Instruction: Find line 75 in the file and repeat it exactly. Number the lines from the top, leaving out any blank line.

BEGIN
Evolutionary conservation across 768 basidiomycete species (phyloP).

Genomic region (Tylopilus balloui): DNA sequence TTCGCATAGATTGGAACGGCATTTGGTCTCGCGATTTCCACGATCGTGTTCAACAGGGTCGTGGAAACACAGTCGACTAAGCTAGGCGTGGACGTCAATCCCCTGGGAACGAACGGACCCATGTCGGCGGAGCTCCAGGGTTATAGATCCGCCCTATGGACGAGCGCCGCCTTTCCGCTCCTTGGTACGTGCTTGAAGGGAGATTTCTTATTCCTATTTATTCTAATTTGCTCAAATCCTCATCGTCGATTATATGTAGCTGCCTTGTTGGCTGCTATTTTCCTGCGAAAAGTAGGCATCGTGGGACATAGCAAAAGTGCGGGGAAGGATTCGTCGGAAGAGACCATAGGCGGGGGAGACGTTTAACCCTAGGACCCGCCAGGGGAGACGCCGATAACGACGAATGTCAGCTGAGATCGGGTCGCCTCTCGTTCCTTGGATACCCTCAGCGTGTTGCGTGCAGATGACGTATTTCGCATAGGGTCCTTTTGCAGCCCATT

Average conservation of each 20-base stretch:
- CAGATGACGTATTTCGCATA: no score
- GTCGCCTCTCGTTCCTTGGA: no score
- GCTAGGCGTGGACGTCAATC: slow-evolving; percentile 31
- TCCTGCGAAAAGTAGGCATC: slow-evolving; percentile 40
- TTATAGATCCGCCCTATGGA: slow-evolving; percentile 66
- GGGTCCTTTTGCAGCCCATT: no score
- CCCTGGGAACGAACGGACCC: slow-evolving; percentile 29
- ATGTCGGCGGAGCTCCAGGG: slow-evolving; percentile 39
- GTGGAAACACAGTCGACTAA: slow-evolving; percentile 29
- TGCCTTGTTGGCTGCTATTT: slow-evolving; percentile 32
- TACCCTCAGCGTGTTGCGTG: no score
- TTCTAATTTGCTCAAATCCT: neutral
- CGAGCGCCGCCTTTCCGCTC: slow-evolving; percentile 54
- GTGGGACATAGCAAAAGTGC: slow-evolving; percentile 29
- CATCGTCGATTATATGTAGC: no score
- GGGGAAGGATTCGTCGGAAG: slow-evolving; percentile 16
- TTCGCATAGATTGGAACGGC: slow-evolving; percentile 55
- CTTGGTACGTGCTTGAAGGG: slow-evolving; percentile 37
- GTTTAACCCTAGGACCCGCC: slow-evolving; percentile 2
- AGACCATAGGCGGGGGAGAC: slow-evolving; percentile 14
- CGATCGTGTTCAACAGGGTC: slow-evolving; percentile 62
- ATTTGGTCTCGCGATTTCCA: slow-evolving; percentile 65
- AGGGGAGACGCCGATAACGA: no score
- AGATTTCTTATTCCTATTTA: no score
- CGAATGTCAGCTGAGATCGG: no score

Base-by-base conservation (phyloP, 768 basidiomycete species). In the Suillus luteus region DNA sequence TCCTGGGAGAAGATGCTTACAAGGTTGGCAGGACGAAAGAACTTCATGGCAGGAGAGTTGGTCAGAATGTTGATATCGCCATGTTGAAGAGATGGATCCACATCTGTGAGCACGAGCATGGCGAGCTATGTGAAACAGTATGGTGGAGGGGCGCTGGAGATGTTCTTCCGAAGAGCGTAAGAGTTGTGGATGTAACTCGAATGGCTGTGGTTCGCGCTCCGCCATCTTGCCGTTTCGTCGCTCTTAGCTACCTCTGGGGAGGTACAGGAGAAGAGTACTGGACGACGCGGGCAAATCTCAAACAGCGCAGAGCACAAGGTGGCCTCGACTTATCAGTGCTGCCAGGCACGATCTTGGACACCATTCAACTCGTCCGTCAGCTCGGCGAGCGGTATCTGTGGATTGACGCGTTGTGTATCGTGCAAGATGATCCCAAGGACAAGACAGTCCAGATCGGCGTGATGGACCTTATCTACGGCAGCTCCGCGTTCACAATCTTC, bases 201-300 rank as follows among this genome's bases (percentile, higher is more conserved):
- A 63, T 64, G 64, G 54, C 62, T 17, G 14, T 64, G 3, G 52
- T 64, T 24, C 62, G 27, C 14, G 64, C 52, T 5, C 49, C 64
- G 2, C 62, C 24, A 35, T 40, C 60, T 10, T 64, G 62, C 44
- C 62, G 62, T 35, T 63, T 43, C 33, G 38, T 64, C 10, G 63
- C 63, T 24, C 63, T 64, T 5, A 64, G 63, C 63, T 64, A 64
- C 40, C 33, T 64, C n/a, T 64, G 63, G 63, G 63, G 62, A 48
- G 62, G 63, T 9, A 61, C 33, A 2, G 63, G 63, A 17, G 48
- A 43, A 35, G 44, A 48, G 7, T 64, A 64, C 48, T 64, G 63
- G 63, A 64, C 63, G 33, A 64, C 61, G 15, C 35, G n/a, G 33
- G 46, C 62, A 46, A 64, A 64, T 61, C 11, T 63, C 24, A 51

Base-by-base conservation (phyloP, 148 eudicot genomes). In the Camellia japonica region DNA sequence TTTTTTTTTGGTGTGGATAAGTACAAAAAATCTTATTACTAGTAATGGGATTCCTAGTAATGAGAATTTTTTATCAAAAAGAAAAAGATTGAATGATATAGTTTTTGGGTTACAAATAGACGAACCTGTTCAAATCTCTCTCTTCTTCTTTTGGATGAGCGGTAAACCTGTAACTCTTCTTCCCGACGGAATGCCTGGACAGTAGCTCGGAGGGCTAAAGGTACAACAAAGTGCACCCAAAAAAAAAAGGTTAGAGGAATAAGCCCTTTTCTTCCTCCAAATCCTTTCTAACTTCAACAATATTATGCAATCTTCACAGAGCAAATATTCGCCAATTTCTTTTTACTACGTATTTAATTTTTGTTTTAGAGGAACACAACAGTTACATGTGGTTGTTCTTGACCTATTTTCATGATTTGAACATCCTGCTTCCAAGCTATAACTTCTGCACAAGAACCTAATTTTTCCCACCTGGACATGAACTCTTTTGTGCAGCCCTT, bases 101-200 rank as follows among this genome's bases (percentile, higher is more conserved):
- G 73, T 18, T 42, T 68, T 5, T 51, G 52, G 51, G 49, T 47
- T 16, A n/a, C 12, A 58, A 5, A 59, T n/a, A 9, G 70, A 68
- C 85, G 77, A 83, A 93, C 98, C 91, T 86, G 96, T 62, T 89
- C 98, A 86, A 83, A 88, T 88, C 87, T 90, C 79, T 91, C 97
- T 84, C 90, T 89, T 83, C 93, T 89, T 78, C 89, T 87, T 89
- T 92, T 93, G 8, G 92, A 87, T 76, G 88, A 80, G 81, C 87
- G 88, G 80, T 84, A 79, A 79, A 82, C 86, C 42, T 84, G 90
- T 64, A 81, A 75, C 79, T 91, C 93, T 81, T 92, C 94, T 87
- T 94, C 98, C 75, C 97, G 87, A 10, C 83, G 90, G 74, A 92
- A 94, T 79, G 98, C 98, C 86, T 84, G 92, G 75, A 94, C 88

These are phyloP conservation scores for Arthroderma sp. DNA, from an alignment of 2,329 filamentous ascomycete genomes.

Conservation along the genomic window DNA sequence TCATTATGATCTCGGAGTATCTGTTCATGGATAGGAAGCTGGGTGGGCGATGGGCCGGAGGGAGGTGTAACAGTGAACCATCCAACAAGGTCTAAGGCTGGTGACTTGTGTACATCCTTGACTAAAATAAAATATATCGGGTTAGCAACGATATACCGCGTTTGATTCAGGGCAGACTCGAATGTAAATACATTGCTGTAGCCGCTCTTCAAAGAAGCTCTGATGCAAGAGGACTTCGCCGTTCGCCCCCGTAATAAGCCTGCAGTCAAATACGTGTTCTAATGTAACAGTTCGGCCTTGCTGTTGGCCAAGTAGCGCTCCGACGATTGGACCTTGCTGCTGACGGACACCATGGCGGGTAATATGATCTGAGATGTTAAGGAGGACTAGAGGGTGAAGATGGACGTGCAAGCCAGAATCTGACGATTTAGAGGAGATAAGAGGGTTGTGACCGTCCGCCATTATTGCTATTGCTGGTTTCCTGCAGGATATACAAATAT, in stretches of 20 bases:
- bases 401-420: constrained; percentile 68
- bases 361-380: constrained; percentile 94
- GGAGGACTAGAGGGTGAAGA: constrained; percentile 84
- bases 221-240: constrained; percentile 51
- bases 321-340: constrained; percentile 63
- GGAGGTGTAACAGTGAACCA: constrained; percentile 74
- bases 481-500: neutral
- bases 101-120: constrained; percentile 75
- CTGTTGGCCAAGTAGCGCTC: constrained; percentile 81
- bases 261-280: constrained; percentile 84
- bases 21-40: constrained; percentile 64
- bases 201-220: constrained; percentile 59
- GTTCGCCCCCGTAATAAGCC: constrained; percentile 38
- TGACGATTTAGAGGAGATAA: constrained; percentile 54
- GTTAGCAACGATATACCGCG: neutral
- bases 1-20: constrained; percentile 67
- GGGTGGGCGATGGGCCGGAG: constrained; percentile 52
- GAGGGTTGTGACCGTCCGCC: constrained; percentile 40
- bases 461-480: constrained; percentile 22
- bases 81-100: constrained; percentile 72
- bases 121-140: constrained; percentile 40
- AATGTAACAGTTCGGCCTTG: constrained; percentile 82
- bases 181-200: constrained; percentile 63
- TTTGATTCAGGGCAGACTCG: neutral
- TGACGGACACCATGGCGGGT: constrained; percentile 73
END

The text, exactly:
- bases 181-200: constrained; percentile 63